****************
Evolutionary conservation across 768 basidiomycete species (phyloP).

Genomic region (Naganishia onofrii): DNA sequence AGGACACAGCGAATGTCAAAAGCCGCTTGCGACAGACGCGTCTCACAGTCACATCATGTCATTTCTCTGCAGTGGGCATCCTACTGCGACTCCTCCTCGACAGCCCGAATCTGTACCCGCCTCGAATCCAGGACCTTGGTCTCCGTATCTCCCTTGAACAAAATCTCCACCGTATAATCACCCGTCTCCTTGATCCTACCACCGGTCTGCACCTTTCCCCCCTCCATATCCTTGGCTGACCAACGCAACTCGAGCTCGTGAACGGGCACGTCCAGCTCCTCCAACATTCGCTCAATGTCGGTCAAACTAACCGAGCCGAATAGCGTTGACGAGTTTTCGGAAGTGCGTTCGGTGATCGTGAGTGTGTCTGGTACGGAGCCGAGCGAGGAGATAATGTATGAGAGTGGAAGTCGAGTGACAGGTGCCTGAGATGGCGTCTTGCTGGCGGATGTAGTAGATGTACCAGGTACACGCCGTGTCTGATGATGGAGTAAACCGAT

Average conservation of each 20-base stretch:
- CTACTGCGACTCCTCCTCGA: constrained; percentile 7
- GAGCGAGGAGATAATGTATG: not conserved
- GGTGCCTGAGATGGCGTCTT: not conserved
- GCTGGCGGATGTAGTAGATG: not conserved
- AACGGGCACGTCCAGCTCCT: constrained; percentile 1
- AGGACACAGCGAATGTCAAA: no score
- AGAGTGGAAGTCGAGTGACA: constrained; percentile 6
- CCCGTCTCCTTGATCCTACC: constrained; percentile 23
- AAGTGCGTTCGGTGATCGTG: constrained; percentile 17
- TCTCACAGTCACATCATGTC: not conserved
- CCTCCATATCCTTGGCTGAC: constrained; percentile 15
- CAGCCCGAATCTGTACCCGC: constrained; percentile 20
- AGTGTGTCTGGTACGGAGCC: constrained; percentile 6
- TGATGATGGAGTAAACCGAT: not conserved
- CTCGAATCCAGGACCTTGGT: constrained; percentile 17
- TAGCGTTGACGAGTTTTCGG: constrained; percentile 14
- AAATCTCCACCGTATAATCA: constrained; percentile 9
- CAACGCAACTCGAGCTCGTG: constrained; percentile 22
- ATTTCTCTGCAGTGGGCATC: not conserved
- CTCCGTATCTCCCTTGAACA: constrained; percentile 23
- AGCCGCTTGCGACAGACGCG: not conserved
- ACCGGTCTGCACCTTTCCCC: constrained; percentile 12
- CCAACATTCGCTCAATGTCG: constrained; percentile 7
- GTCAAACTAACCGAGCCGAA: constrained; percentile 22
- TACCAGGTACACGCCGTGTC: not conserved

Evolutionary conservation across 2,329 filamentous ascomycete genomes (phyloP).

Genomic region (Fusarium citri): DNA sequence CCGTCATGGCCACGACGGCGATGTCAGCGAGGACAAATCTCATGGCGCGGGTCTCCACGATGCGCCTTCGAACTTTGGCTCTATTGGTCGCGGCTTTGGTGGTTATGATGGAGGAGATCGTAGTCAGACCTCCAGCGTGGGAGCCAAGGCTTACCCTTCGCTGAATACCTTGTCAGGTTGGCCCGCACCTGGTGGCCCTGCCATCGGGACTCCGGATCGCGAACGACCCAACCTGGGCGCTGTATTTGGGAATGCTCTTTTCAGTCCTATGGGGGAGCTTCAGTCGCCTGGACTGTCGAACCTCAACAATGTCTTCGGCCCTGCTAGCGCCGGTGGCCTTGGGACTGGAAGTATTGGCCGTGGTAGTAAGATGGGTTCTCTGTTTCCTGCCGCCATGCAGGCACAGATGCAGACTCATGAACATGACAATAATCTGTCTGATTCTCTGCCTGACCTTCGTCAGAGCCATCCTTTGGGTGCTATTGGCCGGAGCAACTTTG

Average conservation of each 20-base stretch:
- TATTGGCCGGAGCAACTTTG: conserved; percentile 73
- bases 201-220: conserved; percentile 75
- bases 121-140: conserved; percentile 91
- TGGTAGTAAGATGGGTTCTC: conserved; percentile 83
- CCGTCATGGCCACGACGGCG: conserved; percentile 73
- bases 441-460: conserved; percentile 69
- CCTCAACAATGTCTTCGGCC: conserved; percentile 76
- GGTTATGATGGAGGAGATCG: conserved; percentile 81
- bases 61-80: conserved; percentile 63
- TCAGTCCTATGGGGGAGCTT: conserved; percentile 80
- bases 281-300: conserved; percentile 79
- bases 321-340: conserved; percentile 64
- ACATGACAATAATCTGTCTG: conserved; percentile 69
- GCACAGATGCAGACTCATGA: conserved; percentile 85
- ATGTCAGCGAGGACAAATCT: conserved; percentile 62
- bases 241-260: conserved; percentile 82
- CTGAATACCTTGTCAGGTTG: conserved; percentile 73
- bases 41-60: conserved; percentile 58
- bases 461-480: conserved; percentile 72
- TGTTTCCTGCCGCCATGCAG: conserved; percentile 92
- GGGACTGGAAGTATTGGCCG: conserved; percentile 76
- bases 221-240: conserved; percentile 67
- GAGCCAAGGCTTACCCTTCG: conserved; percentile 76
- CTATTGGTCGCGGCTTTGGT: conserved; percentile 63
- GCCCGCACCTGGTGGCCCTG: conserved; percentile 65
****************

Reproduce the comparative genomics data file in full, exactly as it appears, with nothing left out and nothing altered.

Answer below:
Evolutionary conservation across 768 basidiomycete species (phyloP).

Genomic region (Naganishia onofrii): DNA sequence AGGACACAGCGAATGTCAAAAGCCGCTTGCGACAGACGCGTCTCACAGTCACATCATGTCATTTCTCTGCAGTGGGCATCCTACTGCGACTCCTCCTCGACAGCCCGAATCTGTACCCGCCTCGAATCCAGGACCTTGGTCTCCGTATCTCCCTTGAACAAAATCTCCACCGTATAATCACCCGTCTCCTTGATCCTACCACCGGTCTGCACCTTTCCCCCCTCCATATCCTTGGCTGACCAACGCAACTCGAGCTCGTGAACGGGCACGTCCAGCTCCTCCAACATTCGCTCAATGTCGGTCAAACTAACCGAGCCGAATAGCGTTGACGAGTTTTCGGAAGTGCGTTCGGTGATCGTGAGTGTGTCTGGTACGGAGCCGAGCGAGGAGATAATGTATGAGAGTGGAAGTCGAGTGACAGGTGCCTGAGATGGCGTCTTGCTGGCGGATGTAGTAGATGTACCAGGTACACGCCGTGTCTGATGATGGAGTAAACCGAT

Average conservation of each 20-base stretch:
- CTACTGCGACTCCTCCTCGA: constrained; percentile 7
- GAGCGAGGAGATAATGTATG: not conserved
- GGTGCCTGAGATGGCGTCTT: not conserved
- GCTGGCGGATGTAGTAGATG: not conserved
- AACGGGCACGTCCAGCTCCT: constrained; percentile 1
- AGGACACAGCGAATGTCAAA: no score
- AGAGTGGAAGTCGAGTGACA: constrained; percentile 6
- CCCGTCTCCTTGATCCTACC: constrained; percentile 23
- AAGTGCGTTCGGTGATCGTG: constrained; percentile 17
- TCTCACAGTCACATCATGTC: not conserved
- CCTCCATATCCTTGGCTGAC: constrained; percentile 15
- CAGCCCGAATCTGTACCCGC: constrained; percentile 20
- AGTGTGTCTGGTACGGAGCC: constrained; percentile 6
- TGATGATGGAGTAAACCGAT: not conserved
- CTCGAATCCAGGACCTTGGT: constrained; percentile 17
- TAGCGTTGACGAGTTTTCGG: constrained; percentile 14
- AAATCTCCACCGTATAATCA: constrained; percentile 9
- CAACGCAACTCGAGCTCGTG: constrained; percentile 22
- ATTTCTCTGCAGTGGGCATC: not conserved
- CTCCGTATCTCCCTTGAACA: constrained; percentile 23
- AGCCGCTTGCGACAGACGCG: not conserved
- ACCGGTCTGCACCTTTCCCC: constrained; percentile 12
- CCAACATTCGCTCAATGTCG: constrained; percentile 7
- GTCAAACTAACCGAGCCGAA: constrained; percentile 22
- TACCAGGTACACGCCGTGTC: not conserved

Evolutionary conservation across 2,329 filamentous ascomycete genomes (phyloP).

Genomic region (Fusarium citri): DNA sequence CCGTCATGGCCACGACGGCGATGTCAGCGAGGACAAATCTCATGGCGCGGGTCTCCACGATGCGCCTTCGAACTTTGGCTCTATTGGTCGCGGCTTTGGTGGTTATGATGGAGGAGATCGTAGTCAGACCTCCAGCGTGGGAGCCAAGGCTTACCCTTCGCTGAATACCTTGTCAGGTTGGCCCGCACCTGGTGGCCCTGCCATCGGGACTCCGGATCGCGAACGACCCAACCTGGGCGCTGTATTTGGGAATGCTCTTTTCAGTCCTATGGGGGAGCTTCAGTCGCCTGGACTGTCGAACCTCAACAATGTCTTCGGCCCTGCTAGCGCCGGTGGCCTTGGGACTGGAAGTATTGGCCGTGGTAGTAAGATGGGTTCTCTGTTTCCTGCCGCCATGCAGGCACAGATGCAGACTCATGAACATGACAATAATCTGTCTGATTCTCTGCCTGACCTTCGTCAGAGCCATCCTTTGGGTGCTATTGGCCGGAGCAACTTTG

Average conservation of each 20-base stretch:
- TATTGGCCGGAGCAACTTTG: conserved; percentile 73
- bases 201-220: conserved; percentile 75
- bases 121-140: conserved; percentile 91
- TGGTAGTAAGATGGGTTCTC: conserved; percentile 83
- CCGTCATGGCCACGACGGCG: conserved; percentile 73
- bases 441-460: conserved; percentile 69
- CCTCAACAATGTCTTCGGCC: conserved; percentile 76
- GGTTATGATGGAGGAGATCG: conserved; percentile 81
- bases 61-80: conserved; percentile 63
- TCAGTCCTATGGGGGAGCTT: conserved; percentile 80
- bases 281-300: conserved; percentile 79
- bases 321-340: conserved; percentile 64
- ACATGACAATAATCTGTCTG: conserved; percentile 69
- GCACAGATGCAGACTCATGA: conserved; percentile 85
- ATGTCAGCGAGGACAAATCT: conserved; percentile 62
- bases 241-260: conserved; percentile 82
- CTGAATACCTTGTCAGGTTG: conserved; percentile 73
- bases 41-60: conserved; percentile 58
- bases 461-480: conserved; percentile 72
- TGTTTCCTGCCGCCATGCAG: conserved; percentile 92
- GGGACTGGAAGTATTGGCCG: conserved; percentile 76
- bases 221-240: conserved; percentile 67
- GAGCCAAGGCTTACCCTTCG: conserved; percentile 76
- CTATTGGTCGCGGCTTTGGT: conserved; percentile 63
- GCCCGCACCTGGTGGCCCTG: conserved; percentile 65